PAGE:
chunk


chunk
01. The soup had big [chunks] of chicken in it, as well as some carrots and celery.
02. The demonstrators were picking up [chunks] of cement, and throwing them at the police.
03. The lion tore a [chunk] of meat off the dead zebra, and swallowed it whole.
04. Sharon cut the melon into large [chunks], and put them in the fruit salad.
05. My uncle owns a large [chunk] of land in the middle of this city.
06. The old woman was wearing cheap, [chunky] jewelry.
07. The chocolate ice cream had big [chunks] of fudge in it.
08. Dorothy Parker once said that writer Ernest Hemingway had a capacity for enjoyment so vast that he gave away great [chunks] to those about him.
09. The child was so hungry that he was biting off huge [chunks] of his sandwich, and almost swallowing them whole.
10. A man was killed when a [chunk] of cement from a building fell on him during the earthquake.
11. In 1997, boxer Mike Tyson was fined three million dollars for biting a [chunk] out of the ear of his opponent, Evander Holyfield, during a match.
12. I found a big [chunk] of pork in my vegetable soup.
13. Humans carve the world into meaningful [chunks] called categories in order to make sense of our environment and the objects contained within it.
14. Modern language theory suggests that we learn and speak our language in [chunks] of meaning rather than individual words.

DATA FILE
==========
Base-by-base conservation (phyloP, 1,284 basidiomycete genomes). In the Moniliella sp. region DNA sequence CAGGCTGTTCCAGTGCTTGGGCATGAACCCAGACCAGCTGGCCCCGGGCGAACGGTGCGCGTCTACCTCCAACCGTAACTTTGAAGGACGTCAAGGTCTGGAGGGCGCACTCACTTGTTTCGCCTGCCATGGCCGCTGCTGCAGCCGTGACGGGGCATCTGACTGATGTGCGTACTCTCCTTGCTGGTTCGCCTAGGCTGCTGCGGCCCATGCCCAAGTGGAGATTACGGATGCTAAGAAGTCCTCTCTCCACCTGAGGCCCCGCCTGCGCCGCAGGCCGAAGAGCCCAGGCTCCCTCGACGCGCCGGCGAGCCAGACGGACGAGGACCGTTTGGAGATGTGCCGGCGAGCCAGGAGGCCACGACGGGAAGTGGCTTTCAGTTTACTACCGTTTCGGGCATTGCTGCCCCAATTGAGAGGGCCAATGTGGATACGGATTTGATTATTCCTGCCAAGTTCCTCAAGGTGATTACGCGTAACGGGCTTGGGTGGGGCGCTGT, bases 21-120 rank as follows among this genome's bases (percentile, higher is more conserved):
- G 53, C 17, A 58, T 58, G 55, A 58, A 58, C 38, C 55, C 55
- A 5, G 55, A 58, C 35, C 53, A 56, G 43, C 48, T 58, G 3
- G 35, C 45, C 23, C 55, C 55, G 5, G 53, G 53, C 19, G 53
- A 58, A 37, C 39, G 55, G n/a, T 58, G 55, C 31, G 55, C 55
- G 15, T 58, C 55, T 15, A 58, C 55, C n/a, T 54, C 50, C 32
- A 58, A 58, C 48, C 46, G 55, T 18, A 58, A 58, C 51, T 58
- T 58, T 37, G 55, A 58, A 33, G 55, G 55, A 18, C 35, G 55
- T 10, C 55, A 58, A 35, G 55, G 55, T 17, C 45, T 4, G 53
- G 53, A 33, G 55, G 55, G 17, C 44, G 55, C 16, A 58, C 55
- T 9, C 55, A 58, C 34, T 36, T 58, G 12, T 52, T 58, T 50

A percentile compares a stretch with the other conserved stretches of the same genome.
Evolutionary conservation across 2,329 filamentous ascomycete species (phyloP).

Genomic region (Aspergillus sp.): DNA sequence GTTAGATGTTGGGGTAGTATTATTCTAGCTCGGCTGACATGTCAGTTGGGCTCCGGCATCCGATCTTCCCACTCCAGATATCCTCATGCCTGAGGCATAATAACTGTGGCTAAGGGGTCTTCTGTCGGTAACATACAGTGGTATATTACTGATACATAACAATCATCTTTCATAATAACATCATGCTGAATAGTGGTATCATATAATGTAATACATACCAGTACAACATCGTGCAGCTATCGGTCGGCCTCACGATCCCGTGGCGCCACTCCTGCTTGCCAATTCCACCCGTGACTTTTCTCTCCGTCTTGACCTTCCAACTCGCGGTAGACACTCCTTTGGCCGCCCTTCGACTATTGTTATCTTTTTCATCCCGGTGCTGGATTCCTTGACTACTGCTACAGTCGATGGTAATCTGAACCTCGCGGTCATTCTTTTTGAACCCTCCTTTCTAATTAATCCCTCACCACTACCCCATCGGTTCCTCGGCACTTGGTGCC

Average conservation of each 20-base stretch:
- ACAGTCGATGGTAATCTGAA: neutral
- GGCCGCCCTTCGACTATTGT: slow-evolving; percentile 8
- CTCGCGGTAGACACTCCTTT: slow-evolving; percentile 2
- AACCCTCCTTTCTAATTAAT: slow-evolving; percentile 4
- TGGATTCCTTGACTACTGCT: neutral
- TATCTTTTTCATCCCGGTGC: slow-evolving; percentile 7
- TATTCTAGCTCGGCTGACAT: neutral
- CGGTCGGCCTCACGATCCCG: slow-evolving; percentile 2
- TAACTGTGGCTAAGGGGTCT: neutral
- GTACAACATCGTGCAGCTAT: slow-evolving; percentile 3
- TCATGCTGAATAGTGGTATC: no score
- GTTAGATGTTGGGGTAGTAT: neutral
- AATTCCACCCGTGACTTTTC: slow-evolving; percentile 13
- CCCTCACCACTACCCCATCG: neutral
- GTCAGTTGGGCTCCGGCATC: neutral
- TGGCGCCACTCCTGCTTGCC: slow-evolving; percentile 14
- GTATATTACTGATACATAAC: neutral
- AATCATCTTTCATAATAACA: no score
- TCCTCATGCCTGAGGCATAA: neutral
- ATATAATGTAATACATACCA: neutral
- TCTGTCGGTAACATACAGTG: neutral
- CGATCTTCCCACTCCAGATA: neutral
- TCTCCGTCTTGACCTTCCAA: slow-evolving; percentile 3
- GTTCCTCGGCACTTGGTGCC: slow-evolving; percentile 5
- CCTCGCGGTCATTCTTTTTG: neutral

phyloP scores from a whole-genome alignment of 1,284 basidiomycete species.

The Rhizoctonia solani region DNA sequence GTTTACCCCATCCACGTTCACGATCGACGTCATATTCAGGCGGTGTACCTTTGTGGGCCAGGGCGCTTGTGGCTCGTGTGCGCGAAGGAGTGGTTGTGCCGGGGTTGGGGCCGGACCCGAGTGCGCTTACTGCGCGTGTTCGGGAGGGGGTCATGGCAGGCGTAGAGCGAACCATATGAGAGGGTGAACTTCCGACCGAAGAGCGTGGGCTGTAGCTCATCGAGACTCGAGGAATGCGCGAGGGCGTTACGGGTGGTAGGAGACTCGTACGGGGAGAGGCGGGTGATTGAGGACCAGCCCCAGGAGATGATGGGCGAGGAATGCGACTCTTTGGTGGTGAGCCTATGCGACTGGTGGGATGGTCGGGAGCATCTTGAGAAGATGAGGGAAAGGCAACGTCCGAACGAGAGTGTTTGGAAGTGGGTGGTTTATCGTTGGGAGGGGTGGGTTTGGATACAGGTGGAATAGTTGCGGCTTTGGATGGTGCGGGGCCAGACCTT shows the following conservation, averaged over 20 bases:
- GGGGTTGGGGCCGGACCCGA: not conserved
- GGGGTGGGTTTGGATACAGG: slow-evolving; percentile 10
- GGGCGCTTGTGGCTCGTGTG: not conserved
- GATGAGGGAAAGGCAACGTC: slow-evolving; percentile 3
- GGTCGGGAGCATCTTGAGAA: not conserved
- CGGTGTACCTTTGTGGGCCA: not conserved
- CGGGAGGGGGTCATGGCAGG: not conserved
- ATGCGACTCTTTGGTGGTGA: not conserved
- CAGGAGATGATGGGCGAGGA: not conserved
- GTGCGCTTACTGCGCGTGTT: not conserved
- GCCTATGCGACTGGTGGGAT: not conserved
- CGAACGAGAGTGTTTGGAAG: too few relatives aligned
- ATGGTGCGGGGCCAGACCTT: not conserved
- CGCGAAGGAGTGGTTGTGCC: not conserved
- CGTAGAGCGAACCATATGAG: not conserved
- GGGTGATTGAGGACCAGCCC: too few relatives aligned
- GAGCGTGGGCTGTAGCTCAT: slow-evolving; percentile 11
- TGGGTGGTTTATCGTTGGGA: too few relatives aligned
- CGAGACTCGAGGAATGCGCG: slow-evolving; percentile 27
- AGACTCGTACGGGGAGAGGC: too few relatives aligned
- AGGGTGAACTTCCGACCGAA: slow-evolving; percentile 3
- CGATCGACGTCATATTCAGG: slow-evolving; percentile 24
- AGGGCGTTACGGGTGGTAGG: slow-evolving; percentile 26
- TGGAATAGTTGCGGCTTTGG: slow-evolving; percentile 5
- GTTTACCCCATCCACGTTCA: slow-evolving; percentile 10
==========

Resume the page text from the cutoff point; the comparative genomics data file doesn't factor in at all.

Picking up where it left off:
15. A shooting star results when a small [chunk] of matter burns up as it enters our earth's atmosphere.
16. Learning is facilitated when individual items can be [chunked] into meaningful groups.

Grammatical examples in English. 2013.

Look at other dictionaries:

  • chunk — [tʃʌŋk] n [Date: 1600 1700; Origin: CHUCK2] 1.) a large thick piece of something that does not have an even shape ▪ ice chunks chunk of ▪ a chunk of bread 2.) a large part or amount of something ▪ The rent takes a large chunk out of my monthly… …   Dictionary of contemporary English

  • chunk´i|ly — chunk|y «CHUHNG kee», adjective, chunk|i|er, chunk|i|est. 1. like a chunk; short and thick: »He threw a chunky log on the fire. 2. Informal. stocky: »The little boy had …   Useful english dictionary

  • chunk|y — «CHUHNG kee», adjective, chunk|i|er, chunk|i|est. 1. like a chunk; short and thick: »He threw a chunky log on the fire. 2. Informal. stocky: »The little boy had …   Useful english dictionary

  • chunk — chunk·ed; chunk·ey; chunk; chunk·i·ly; chunk·i·ness; …   English syllables

  • Chunk — (ch[u^][ng]k), n. [Cf. {Chump}.] A short, thick piece of anything. [Colloq. U. S. & Prov. Eng.] [1913 Webster] …   The Collaborative International Dictionary of English

  • chunk — [ tʃʌŋk ] noun count 1. ) a large thick piece of something: a thick stew with chunks of meat and vegetables 2. ) a large amount or part of something: It will cost a chunk of money to fix the car this time …   Usage of the words and phrases in modern English

  • chunk — index part (portion), segment Burton s Legal Thesaurus. William C. Burton. 2006 …   Law dictionary

  • chunk — 1690s, nasalized variant of CHUCK (Cf. chuck) (n.) cut of meat; meaning large amount is 1889. Verb meaning to throw is 1835, Amer.Eng. Related: Chunked; chunking …   Etymology dictionary

  • chunk — (informal) A small parcel …   Glossary of postal terms

  • chunk — [n] mass, slab of something block, clod, dollop, glob, gob, hunk, lump, nugget, part, piece, portion, wad; concept 471 …   New thesaurus

  • chunk — ► NOUN 1) a thick, solid piece. 2) a large amount. ORIGIN apparently an alteration of CHUCK(Cf. ↑chucker) …   English terms dictionary


Share the article and excerpts

Direct link
Do a right-click on the link above
and select “Copy Link”

We are using cookies for the best presentation of our site. Continuing to use this site, you agree with this.